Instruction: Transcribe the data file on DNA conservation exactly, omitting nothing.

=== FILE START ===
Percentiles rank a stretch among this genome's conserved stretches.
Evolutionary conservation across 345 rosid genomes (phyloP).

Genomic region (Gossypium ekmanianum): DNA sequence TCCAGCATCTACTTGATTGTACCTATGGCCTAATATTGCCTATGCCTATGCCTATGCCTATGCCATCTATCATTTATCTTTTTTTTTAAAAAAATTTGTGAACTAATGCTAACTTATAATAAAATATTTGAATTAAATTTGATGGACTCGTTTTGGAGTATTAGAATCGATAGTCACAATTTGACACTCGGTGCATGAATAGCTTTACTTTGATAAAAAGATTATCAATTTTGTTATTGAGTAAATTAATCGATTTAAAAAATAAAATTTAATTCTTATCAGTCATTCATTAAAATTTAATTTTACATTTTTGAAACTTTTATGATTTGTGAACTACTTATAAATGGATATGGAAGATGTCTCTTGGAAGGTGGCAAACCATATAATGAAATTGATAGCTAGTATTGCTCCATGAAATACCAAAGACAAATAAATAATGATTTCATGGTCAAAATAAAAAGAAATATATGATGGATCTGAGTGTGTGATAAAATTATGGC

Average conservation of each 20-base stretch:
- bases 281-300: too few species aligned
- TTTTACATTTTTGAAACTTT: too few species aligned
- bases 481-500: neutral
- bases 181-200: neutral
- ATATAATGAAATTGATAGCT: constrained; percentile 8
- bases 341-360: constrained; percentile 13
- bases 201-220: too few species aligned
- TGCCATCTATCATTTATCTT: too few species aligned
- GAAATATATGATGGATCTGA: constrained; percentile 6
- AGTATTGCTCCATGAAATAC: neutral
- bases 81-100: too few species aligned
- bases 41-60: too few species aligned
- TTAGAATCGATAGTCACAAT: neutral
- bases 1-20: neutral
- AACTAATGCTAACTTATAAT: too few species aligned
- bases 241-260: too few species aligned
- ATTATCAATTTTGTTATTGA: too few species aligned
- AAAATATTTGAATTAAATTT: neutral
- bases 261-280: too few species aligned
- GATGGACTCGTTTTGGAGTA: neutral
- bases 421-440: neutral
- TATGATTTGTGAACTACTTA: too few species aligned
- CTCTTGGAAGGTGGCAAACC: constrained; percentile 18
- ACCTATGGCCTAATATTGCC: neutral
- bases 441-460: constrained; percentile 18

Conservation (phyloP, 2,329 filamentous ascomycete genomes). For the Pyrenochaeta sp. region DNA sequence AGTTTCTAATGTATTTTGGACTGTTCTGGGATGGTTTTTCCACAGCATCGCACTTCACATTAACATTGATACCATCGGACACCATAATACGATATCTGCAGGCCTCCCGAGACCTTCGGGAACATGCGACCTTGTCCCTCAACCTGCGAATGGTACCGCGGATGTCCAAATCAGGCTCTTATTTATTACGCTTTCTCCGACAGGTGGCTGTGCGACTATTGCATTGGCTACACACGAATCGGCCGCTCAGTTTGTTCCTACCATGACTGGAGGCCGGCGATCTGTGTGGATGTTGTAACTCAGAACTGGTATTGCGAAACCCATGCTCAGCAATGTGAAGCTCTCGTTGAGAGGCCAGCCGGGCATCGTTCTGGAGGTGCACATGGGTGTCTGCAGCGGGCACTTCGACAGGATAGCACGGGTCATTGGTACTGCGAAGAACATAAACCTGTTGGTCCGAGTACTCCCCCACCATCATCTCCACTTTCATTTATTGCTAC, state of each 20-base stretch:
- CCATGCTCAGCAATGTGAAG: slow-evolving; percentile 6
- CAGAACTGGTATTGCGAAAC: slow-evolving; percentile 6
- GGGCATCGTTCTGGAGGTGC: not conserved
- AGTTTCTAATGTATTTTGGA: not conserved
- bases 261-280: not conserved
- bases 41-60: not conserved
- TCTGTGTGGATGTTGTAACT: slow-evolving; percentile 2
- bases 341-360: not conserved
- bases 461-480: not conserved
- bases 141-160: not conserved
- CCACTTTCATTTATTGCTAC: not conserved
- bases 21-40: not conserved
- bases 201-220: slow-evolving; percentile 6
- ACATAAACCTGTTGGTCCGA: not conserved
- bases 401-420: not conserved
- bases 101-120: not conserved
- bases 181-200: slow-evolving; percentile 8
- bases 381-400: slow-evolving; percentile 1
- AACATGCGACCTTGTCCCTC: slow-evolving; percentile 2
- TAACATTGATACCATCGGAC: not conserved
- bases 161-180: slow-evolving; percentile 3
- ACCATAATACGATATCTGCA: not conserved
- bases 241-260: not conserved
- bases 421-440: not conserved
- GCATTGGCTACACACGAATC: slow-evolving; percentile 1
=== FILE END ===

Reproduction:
Percentiles rank a stretch among this genome's conserved stretches.
Evolutionary conservation across 345 rosid genomes (phyloP).

Genomic region (Gossypium ekmanianum): DNA sequence TCCAGCATCTACTTGATTGTACCTATGGCCTAATATTGCCTATGCCTATGCCTATGCCTATGCCATCTATCATTTATCTTTTTTTTTAAAAAAATTTGTGAACTAATGCTAACTTATAATAAAATATTTGAATTAAATTTGATGGACTCGTTTTGGAGTATTAGAATCGATAGTCACAATTTGACACTCGGTGCATGAATAGCTTTACTTTGATAAAAAGATTATCAATTTTGTTATTGAGTAAATTAATCGATTTAAAAAATAAAATTTAATTCTTATCAGTCATTCATTAAAATTTAATTTTACATTTTTGAAACTTTTATGATTTGTGAACTACTTATAAATGGATATGGAAGATGTCTCTTGGAAGGTGGCAAACCATATAATGAAATTGATAGCTAGTATTGCTCCATGAAATACCAAAGACAAATAAATAATGATTTCATGGTCAAAATAAAAAGAAATATATGATGGATCTGAGTGTGTGATAAAATTATGGC

Average conservation of each 20-base stretch:
- bases 281-300: too few species aligned
- TTTTACATTTTTGAAACTTT: too few species aligned
- bases 481-500: neutral
- bases 181-200: neutral
- ATATAATGAAATTGATAGCT: constrained; percentile 8
- bases 341-360: constrained; percentile 13
- bases 201-220: too few species aligned
- TGCCATCTATCATTTATCTT: too few species aligned
- GAAATATATGATGGATCTGA: constrained; percentile 6
- AGTATTGCTCCATGAAATAC: neutral
- bases 81-100: too few species aligned
- bases 41-60: too few species aligned
- TTAGAATCGATAGTCACAAT: neutral
- bases 1-20: neutral
- AACTAATGCTAACTTATAAT: too few species aligned
- bases 241-260: too few species aligned
- ATTATCAATTTTGTTATTGA: too few species aligned
- AAAATATTTGAATTAAATTT: neutral
- bases 261-280: too few species aligned
- GATGGACTCGTTTTGGAGTA: neutral
- bases 421-440: neutral
- TATGATTTGTGAACTACTTA: too few species aligned
- CTCTTGGAAGGTGGCAAACC: constrained; percentile 18
- ACCTATGGCCTAATATTGCC: neutral
- bases 441-460: constrained; percentile 18

Conservation (phyloP, 2,329 filamentous ascomycete genomes). For the Pyrenochaeta sp. region DNA sequence AGTTTCTAATGTATTTTGGACTGTTCTGGGATGGTTTTTCCACAGCATCGCACTTCACATTAACATTGATACCATCGGACACCATAATACGATATCTGCAGGCCTCCCGAGACCTTCGGGAACATGCGACCTTGTCCCTCAACCTGCGAATGGTACCGCGGATGTCCAAATCAGGCTCTTATTTATTACGCTTTCTCCGACAGGTGGCTGTGCGACTATTGCATTGGCTACACACGAATCGGCCGCTCAGTTTGTTCCTACCATGACTGGAGGCCGGCGATCTGTGTGGATGTTGTAACTCAGAACTGGTATTGCGAAACCCATGCTCAGCAATGTGAAGCTCTCGTTGAGAGGCCAGCCGGGCATCGTTCTGGAGGTGCACATGGGTGTCTGCAGCGGGCACTTCGACAGGATAGCACGGGTCATTGGTACTGCGAAGAACATAAACCTGTTGGTCCGAGTACTCCCCCACCATCATCTCCACTTTCATTTATTGCTAC, state of each 20-base stretch:
- CCATGCTCAGCAATGTGAAG: slow-evolving; percentile 6
- CAGAACTGGTATTGCGAAAC: slow-evolving; percentile 6
- GGGCATCGTTCTGGAGGTGC: not conserved
- AGTTTCTAATGTATTTTGGA: not conserved
- bases 261-280: not conserved
- bases 41-60: not conserved
- TCTGTGTGGATGTTGTAACT: slow-evolving; percentile 2
- bases 341-360: not conserved
- bases 461-480: not conserved
- bases 141-160: not conserved
- CCACTTTCATTTATTGCTAC: not conserved
- bases 21-40: not conserved
- bases 201-220: slow-evolving; percentile 6
- ACATAAACCTGTTGGTCCGA: not conserved
- bases 401-420: not conserved
- bases 101-120: not conserved
- bases 181-200: slow-evolving; percentile 8
- bases 381-400: slow-evolving; percentile 1
- AACATGCGACCTTGTCCCTC: slow-evolving; percentile 2
- TAACATTGATACCATCGGAC: not conserved
- bases 161-180: slow-evolving; percentile 3
- ACCATAATACGATATCTGCA: not conserved
- bases 241-260: not conserved
- bases 421-440: not conserved
- GCATTGGCTACACACGAATC: slow-evolving; percentile 1